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The “Race” to Resolve the Boiling Water Reactor Safety Limit Problem

, director, Nuclear Safety Project

General Electric (GE) informed the Nuclear Regulatory Commission (NRC) in March 2005 that its computer analyses of a depressurization event for boiling water reactors (BWRs) non-conservatively assumed the transient would be terminated by the automatic trips of the main turbine and reactor on high water level in the reactor vessel. GE’s updated computer studies revealed that one of four BWR safety limits could be violated before another automatic response terminated the event.

Over the ensuring decade-plus, owners of 28 of the 34 BWRs operating in the US applied for and received the NRC’s permission to fix the problem. But it’s not clear why the NRC allowed this known safety problem, which could allow nuclear fuel to become damaged, to linger for so long or why the other six BWRs have yet to resolve the problem. UCS has asked the NRC’s Inspector General to look into why and how the NRC tolerated this safety problem affecting so many reactors for so long. Read more >

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Special Inspections: Safety Relief Valve Problems at Perry and Hatch

, director, Nuclear Safety Project

Near-Miss Summary

The Near-Miss

The Nuclear Regulatory Commission (NRC) sent special inspection teams to the Perry Nuclear Power Plant in Perry, Ohio and to the Edwin I. Hatch Nuclear Plant near Baxley, Georgia early this year. Both plants feature boiling water reactors (BWRs) and both experienced problems with safety relief valves that prompted the NRC’s reactions. Read more >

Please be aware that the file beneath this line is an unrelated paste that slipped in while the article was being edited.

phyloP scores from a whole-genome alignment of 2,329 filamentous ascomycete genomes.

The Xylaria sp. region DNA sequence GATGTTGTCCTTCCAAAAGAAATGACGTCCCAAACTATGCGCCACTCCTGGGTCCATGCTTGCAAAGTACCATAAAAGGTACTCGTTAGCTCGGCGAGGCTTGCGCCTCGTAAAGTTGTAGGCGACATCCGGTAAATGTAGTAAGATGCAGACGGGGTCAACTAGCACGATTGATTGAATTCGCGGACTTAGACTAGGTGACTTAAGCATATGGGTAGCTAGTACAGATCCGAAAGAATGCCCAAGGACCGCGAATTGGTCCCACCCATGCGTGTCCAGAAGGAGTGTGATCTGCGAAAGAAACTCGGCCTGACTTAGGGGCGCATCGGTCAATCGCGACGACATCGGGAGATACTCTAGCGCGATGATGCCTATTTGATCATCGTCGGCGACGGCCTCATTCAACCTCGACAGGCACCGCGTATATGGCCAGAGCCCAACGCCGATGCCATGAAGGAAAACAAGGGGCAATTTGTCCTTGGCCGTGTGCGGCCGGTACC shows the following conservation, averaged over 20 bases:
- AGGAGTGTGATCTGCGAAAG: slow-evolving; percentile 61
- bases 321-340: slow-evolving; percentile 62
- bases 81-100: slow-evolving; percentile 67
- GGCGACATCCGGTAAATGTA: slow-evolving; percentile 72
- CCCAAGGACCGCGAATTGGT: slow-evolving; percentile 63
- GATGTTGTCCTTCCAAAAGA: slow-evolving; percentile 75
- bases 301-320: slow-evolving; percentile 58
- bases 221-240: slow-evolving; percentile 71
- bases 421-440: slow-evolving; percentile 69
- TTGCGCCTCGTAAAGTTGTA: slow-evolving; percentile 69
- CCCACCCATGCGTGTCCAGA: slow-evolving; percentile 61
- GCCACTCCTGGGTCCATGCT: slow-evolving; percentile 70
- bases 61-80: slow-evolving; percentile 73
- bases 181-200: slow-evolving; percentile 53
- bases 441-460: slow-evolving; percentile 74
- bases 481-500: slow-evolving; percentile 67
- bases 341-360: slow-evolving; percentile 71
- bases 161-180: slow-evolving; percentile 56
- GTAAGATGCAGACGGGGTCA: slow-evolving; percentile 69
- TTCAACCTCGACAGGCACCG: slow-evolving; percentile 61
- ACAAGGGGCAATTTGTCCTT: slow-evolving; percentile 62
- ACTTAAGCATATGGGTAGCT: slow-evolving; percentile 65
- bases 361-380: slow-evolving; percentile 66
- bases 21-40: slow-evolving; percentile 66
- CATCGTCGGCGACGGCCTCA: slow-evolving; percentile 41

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Nuclear Plant Containment Failure: Pre-Existing Damage

, director, Nuclear Safety Project

Disaster by Design/Safety by Intent #31

Disaster by Design

Federal regulations require that nuclear plant containments withstand the temperature, pressure, hydrodynamic forces, humidity, and other consequences from design basis accidents and limit the amount of radioactivity to the atmosphere. By limiting the radioactivity release, containments minimize the harm to nearby populations and the environment.

The surest way for a containment to be damaged after an accident and be unable to fulfill this safety function is for it to be damaged before the accident starts. Read more >

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Remote Control at Nuclear Power Plants

, director, Nuclear Safety Project

Disaster by Design: Safety by Intent #18

Disaster by Design

Disaster by Design/Safety by Intent #17 covered command and control problems at nuclear power plants that undermined safety. Remote control is required at nuclear power plants to provide capabilities when the control room has to be abandoned. This commentary covers remote control and some of its problems. Read more >

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Fire at the Nuclear Plant

, director, Nuclear Safety Project

Disaster by Design/Safety by Intent #2

Disaster by Design

The March 1975 near-miss at the Browns Ferry nuclear plant in Alabama involved a fire in the cable spreading room. This room is located directly below the control room for the Unit 1 and Unit 2 reactors. Electrical cables from switches, gauges, and alarms on the control panels are routed through the floor into the cable spreading room where they radiate out to equipment throughout the plant. The fire burned for over six hours, destroying thousands of electrical cables. All of the emergency core cooling systems were disabled for the Unit 1 reactor and the majority of those safety systems were disabled for the Unit 2 reactor. Only heroic actions by workers prevented core meltdowns that fateful day. Read more >

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